Opinion Divided on Mass Decision: Some Downplay Demand for Old Rite, but Other Liturgists Predict Confusion
Allen, John L., Jr., National Catholic Reporter
Pope Benedict XVI's decision to broaden permission for celebration of the pre-Vatican II Mass appears to be playing to predictably mixed reviews, with some observers praising its intent and downplaying its likely impact, while others suggest it poses risks of division and theological confusion.
On July 7. the Vatican released Summorum Pontificum, a motu proprio, or document under the pope's personal authority, that eliminates requirements for priests who want to celebrate the pre-Vatican II Mass to obtain special permission from the local bishop. The document takes effect Sept. 14.
Under the terms of the ruling, use of the older Mass becomes optional, not mandatory. Benedict XVI calls the new Mass the "ordinary" form of the Mass, and the pre-Vatican II rite the "extraordinary" form.
According to the new rules, a priest can celebrate the old Mass privately whenever he wants, even with people attending, except during Holy Week. He can celebrate it publicly in a parish whenever a "stable" group of Catholics asks for it. If priests and bishops won't accommodate a group's request, the motu proprio allows them to take their case to the Vatican office in charge of the old Mass, known as the Ecclesia Dei Commission.
The pre-Vatican II rite is also known as the "1962 Missal," because that was the year in which the Mass was last reissued prior to the reforms of Second Vatican Council (1962-65). It's also sometimes called the "Latin Mass," but experts point out that's misleading because the post-Vatican II Mass can also be said in Latin. Summorum Pontificum provides for celebration not just of the Mass, but of the other sacraments and also the funeral rite according to the 1962 formula.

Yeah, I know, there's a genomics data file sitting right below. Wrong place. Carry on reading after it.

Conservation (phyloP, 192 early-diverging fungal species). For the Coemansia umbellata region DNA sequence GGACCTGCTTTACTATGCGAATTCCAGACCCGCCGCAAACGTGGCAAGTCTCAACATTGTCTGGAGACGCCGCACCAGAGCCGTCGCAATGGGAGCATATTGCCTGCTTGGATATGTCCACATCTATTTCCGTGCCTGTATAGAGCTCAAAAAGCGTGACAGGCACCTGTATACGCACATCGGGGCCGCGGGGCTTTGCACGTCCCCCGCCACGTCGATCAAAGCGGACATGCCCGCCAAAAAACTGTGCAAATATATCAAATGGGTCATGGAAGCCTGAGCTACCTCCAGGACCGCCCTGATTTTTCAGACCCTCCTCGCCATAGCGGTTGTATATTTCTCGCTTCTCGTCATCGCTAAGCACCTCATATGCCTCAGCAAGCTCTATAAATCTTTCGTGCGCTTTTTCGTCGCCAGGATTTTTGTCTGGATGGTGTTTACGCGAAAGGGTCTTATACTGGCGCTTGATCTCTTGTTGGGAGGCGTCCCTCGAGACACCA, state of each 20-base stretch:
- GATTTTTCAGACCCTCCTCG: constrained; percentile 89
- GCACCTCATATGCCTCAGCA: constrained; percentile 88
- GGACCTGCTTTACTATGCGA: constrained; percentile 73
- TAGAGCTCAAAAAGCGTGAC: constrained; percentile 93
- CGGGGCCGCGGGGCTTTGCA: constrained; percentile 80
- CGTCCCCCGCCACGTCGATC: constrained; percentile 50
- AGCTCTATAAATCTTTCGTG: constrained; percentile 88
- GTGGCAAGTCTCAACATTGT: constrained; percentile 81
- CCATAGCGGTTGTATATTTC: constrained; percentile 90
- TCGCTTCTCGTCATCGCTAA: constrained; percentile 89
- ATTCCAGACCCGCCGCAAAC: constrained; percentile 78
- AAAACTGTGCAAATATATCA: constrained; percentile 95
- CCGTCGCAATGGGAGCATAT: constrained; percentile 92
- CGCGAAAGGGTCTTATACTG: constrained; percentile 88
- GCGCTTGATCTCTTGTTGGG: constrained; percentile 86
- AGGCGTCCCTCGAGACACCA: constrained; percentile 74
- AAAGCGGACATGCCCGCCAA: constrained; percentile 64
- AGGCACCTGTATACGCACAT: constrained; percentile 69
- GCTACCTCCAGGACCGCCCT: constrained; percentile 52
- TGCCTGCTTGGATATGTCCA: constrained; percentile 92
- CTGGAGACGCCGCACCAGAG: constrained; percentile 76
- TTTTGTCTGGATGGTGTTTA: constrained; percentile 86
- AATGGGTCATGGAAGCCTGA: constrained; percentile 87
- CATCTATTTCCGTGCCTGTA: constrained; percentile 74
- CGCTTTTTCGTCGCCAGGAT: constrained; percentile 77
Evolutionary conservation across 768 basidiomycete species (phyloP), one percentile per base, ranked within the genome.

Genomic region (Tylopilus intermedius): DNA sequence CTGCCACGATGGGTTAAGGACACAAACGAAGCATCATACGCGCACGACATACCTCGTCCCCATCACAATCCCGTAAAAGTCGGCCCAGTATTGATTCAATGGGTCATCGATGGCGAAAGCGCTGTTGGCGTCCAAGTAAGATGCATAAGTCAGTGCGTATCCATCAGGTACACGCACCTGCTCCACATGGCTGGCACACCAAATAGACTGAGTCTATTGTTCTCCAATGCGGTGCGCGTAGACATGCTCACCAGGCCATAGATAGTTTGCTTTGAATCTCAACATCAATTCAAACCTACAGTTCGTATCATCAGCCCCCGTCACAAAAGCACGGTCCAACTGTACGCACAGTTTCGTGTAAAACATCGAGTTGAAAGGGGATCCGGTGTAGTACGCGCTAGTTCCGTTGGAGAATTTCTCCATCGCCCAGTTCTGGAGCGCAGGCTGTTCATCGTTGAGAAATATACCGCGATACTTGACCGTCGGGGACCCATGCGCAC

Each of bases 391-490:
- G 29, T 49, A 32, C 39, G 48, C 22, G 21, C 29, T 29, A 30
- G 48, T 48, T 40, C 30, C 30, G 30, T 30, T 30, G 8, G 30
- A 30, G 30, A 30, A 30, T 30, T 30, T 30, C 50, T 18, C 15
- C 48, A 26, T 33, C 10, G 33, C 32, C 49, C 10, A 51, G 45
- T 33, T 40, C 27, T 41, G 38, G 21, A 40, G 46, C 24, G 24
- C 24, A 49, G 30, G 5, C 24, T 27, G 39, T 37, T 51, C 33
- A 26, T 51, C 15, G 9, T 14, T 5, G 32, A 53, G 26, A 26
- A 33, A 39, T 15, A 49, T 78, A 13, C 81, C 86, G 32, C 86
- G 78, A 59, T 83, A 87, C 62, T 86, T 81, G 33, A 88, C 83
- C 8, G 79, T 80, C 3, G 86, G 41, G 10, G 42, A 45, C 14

At the popular level, the most obvious differences are that the priest celebrates the old Mass facing east, with his back to the congregation, and that the old Mass is said in Latin, while the new Mass is generally celebrated in the local language.
Advocates of the pre-Vatican II Mass were understandably elated.
"The traditional Mass is a true gem of the church's heritage, and the Holy Father has taken the most important step toward making it available to many more of the faithful," said Michael Dunnigan, chairman of Una Voce America, an organization that has long promoted celebration of the older rite.
Several observers expressed skepticism that the numbers of priests or Catholics likely to choose to celebrate the old Mass will be terribly large.
Msgr. James Moroney, executive director of the Secretariat for the Liturgy of the United States Conference of Catholic Bishops, estimated that at present perhaps "2 to 3 percent" of the priests in the United States know how to celebrate Mass according to the pre-Vatican II rite, and said that even under the more liberal rules of Summorum Pontificum, he doubts that figure will rise above 5 to 10 percent.
"This will not be a widespread phenomenon that in any way threatens the ordinary form of the Mass," Moroney said. "We're talking about a relatively small number of people."
Moroney argued that American bishops had already been fairly generous in permitting celebration of the old Mass under a 1984 ruling from Pope John Paul II, which allowed it with the bishop's approval, so in his view there's not much pent-up demand.
Some liturgical experts expressed concern that however small the number of devotees of the old Mass may be, the pope's ruling has potentially negative implications.
Benedictine Sr. Mary Collins, a popular liturgical author and speaker, said that by allowing priests to bypass the local bishop, the bishops' "pastoral authority is being undermined in favor of a growth in Roman centralization."
Collins also argued that the pre-Vatican II and post-Vatican II rites have "distinct ecclesiologies," with the pre-Vatican II Mass, she said, expressing an "unashamedly monarchical and hierarchical" vision. …